OSWEGO — Administrators and family engagement staff at Port City schools are planning an amendment to the district’s approach to attendance.
The newly proposed strategy aims to address chronic absenteeism among students and further integrate parents and legal guardians into attendance regularity for students.
The Oswego City School District (OCSD) is one of several districts in the state that has recorded instances of chronic absenteeism, defined by the state Education Department (NYSED) as a student missing at least 10 percent of enrolled school days or 18 days in OCSD’s case.
In the amended code of conduct, presented to the public at Tuesday’s Board of Education meeting and detailed on page 34 of the code of conduct, district Director of Student Services Robert Duffy noted poor attendance at the elementary school level as an early indicator that children could struggle with critical subjects like reading. For middle school and high school students, he added, poor attendance is a leading measure of dropping out of school.
The district’s goal, Duffy said, is to create a comprehensive policy that families can follow. The policy would address matters of maintaining an accurate record of attendance in school buildings, as well as using data to monitor attendance trends, and ultimately develop strategies to improve attendance for all students. Building administrators would review attendance records at least twice a month according to the revised code of conduct.
Duffy told Board members they strive to create positive habits that can help students understand the importance of showing up every day.
“We want to ensure regular attendance of all students,” Duffy said, noting integrating parents into that conversation is also a priority. “We are as responsible as they are for having their children here every day.”
One of the potential strategies to get parents and legal guardians involved is to conduct in-person visits with them.
“By virtue of including parents, we are creating a transparent process, we are asking for their input,” said OCSD Family Engagement Coordinator Elizabeth Eck. “There are parents who may have had negative interactions with the district, and we want to change that and let them know we want parents to be part of their child’s attendance. We can use things like home visits as a way to meet parents where they are and connect with them.”
Parents and legal guardians will receive written notice of their student’s absence after 10 days, per the code of conduct. Eck said it’s important to establish clear goals for education within families.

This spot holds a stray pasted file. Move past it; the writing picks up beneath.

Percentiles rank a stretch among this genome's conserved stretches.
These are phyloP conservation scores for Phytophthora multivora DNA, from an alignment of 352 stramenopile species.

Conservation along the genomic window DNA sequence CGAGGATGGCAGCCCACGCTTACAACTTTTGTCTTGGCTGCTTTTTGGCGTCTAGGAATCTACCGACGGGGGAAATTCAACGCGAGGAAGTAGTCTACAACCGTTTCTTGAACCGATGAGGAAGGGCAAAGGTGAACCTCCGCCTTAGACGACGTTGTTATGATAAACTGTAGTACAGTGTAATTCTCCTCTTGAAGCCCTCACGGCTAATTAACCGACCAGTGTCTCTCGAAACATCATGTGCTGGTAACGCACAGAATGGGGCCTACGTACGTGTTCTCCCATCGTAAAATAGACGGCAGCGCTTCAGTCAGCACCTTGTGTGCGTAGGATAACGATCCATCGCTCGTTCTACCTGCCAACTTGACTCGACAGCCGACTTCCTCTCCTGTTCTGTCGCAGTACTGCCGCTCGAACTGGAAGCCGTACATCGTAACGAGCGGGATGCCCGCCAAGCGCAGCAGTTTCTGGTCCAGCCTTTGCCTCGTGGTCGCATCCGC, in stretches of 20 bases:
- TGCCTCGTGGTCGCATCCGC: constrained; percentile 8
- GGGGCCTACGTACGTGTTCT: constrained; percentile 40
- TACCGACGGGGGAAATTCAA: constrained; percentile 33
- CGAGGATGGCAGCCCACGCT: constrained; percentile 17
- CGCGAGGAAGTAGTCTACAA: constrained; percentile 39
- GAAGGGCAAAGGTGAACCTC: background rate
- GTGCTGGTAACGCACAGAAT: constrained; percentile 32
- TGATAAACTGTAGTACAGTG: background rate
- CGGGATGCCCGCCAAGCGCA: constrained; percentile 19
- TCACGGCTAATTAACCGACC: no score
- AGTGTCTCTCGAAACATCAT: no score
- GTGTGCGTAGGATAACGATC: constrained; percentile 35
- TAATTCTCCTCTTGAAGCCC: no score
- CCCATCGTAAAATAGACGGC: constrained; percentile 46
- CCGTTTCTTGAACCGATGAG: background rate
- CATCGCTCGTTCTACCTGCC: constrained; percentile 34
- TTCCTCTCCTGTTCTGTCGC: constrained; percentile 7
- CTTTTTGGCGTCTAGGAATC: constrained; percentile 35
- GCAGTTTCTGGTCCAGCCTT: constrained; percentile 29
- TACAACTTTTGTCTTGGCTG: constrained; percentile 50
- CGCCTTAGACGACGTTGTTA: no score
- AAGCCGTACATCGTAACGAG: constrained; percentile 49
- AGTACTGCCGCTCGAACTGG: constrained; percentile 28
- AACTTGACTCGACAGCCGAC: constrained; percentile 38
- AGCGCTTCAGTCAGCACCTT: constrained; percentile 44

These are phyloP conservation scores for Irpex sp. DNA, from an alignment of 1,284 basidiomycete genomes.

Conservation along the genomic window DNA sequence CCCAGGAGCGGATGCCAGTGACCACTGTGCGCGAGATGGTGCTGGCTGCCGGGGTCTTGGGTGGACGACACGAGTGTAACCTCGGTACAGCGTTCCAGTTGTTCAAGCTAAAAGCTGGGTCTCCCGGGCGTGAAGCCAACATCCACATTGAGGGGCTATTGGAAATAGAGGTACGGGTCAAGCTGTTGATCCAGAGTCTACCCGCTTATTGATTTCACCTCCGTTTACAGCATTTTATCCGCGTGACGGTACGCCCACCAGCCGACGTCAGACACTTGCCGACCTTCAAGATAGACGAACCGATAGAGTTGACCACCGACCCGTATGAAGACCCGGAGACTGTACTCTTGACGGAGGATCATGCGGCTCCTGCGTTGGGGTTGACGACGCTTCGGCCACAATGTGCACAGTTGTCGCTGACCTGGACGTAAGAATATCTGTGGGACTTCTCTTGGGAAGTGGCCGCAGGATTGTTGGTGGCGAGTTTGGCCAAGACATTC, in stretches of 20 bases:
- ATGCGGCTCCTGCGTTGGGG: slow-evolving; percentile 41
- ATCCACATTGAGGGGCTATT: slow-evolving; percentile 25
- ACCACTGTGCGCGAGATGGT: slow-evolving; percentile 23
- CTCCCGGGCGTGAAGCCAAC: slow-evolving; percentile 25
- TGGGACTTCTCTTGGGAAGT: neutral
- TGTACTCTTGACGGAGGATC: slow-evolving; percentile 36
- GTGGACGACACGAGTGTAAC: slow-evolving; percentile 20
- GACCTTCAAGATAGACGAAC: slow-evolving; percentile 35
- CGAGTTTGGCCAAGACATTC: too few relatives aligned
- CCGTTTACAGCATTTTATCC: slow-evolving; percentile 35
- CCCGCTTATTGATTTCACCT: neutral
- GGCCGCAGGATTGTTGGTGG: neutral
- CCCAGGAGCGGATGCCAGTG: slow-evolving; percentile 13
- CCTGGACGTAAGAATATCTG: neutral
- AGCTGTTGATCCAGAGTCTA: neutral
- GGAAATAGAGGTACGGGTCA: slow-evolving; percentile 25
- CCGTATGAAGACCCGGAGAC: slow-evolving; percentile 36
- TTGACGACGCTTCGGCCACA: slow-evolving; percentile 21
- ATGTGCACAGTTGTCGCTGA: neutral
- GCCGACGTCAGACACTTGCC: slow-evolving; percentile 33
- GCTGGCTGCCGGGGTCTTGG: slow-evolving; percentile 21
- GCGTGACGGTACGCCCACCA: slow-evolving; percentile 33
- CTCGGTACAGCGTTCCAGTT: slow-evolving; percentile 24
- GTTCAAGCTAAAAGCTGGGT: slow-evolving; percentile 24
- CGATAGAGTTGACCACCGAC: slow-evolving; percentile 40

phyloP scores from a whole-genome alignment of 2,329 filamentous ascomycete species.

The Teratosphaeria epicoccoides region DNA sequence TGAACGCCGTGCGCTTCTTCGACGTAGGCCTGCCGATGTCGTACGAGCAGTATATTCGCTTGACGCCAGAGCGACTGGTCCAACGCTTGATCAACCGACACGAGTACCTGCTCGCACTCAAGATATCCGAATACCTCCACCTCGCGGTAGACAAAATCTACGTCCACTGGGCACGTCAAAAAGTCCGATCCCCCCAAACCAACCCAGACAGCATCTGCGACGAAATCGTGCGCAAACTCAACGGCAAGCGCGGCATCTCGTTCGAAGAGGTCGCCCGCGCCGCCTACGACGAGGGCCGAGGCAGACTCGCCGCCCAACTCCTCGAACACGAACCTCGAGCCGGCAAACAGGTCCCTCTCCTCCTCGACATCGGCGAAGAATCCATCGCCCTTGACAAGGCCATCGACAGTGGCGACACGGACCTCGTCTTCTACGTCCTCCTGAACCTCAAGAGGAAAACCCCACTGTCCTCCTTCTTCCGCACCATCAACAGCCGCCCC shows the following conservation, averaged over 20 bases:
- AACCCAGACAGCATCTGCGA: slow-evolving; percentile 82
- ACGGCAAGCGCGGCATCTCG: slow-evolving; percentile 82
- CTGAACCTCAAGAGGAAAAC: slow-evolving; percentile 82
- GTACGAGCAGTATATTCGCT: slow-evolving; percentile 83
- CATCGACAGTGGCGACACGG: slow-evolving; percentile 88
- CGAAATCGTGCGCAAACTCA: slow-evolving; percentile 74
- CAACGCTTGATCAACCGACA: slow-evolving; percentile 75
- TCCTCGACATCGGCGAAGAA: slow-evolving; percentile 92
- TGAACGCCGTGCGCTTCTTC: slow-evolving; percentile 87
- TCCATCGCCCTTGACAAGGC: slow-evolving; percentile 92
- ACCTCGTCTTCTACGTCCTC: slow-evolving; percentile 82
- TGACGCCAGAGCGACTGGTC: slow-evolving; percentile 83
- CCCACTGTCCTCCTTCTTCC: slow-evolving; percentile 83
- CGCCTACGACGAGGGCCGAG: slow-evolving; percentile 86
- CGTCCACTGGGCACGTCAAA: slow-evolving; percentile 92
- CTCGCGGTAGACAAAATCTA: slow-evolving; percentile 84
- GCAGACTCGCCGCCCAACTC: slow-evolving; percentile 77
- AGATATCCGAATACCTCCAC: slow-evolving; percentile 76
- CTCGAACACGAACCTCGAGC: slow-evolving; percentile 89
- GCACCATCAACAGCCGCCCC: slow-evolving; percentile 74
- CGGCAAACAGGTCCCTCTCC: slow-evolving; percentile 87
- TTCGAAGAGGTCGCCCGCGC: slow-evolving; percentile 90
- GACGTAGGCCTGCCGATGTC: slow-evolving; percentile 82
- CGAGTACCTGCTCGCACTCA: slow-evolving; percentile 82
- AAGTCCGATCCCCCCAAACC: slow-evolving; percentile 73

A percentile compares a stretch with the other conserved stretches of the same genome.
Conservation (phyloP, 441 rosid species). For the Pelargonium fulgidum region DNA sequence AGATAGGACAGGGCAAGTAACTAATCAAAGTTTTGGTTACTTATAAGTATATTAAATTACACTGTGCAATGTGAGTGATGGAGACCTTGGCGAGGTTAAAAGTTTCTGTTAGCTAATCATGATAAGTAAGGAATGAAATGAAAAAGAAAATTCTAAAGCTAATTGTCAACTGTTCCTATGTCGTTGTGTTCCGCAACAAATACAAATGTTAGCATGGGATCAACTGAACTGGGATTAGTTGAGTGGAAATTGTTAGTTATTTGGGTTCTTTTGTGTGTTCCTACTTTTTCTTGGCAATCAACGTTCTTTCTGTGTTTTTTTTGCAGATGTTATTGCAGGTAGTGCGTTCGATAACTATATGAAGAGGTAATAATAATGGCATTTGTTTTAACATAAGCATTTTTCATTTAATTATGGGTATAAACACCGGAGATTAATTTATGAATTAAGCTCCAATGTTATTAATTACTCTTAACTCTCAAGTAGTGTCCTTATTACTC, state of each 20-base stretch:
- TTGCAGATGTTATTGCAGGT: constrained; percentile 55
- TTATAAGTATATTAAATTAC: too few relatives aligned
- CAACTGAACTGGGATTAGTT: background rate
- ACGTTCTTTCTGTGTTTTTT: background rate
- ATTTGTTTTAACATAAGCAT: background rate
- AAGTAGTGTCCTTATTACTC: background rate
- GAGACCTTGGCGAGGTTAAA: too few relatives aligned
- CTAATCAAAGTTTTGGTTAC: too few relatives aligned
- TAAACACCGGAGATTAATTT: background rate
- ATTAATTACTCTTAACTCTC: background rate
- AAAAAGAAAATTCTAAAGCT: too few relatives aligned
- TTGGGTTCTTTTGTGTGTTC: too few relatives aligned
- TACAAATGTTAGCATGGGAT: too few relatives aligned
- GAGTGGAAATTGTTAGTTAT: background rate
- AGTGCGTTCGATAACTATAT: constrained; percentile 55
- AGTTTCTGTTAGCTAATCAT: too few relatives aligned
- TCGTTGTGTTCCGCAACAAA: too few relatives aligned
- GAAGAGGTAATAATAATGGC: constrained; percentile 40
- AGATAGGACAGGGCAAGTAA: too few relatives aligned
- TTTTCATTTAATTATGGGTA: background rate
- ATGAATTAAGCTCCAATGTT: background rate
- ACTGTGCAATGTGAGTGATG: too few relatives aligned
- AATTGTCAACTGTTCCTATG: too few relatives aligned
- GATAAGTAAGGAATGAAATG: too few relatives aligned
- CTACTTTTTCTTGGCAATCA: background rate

“We can connect with (parents) by asking them that million dollar question: ‘what do you want for your children? What do you hope for?,’” she said. “By being able to break down those goals, then the school will partner with the parents as well and ask them to work together toward these goals.”
The code of conduct now also reflects a list of what counts as unexcused and excused absences, which was criticized by some board members for being narrow in scope.
“We don’t want to approach attendance in a punitive way, we want to look holistically at the family,” said Board President
Heather DelConte, questioning the unexcused absence policy. “As I look at that list, I am seeing things that research shows are actually beneficial for children, like family vacation.”
DelConte said the list overlooks families with schedules that do not align with the academic calendar.
“We need to be more considerate about these things that are important for the development of children,” she said.
Minetto Elementary School Principal Jennifer Sullivan said the state does not distinguish between excused and unexcused absences when looking at school aid disbursement.
Ultimately, the goal of including those lists was to inform parents of what would count as an absence for the student.
The state aid’s formula takes into account school attendance when factoring in how much aid is to be allocated to the different districts across New York. The formula is subject to much scrutiny among state representatives, who have called it inconsistent in the past.
“The most important thing is: when kids are home to learn how we can help them get back to school or meet the demands the classroom has placed on them,” Sullivan said.
Board member James McKenzie argued for administrators having more agency when defining what constitutes an unexcused absence.
“The more logical approach is to define what is excused and leave it open to administrators to use their good judgment to identify what is unexcused,” he said.
Board members and school administrators agreed to having definitions for excused and unexcused absences instead of a list of examples, to be presented along with any other new amendments to the code of conduct at the next board meeting on Sept. 21.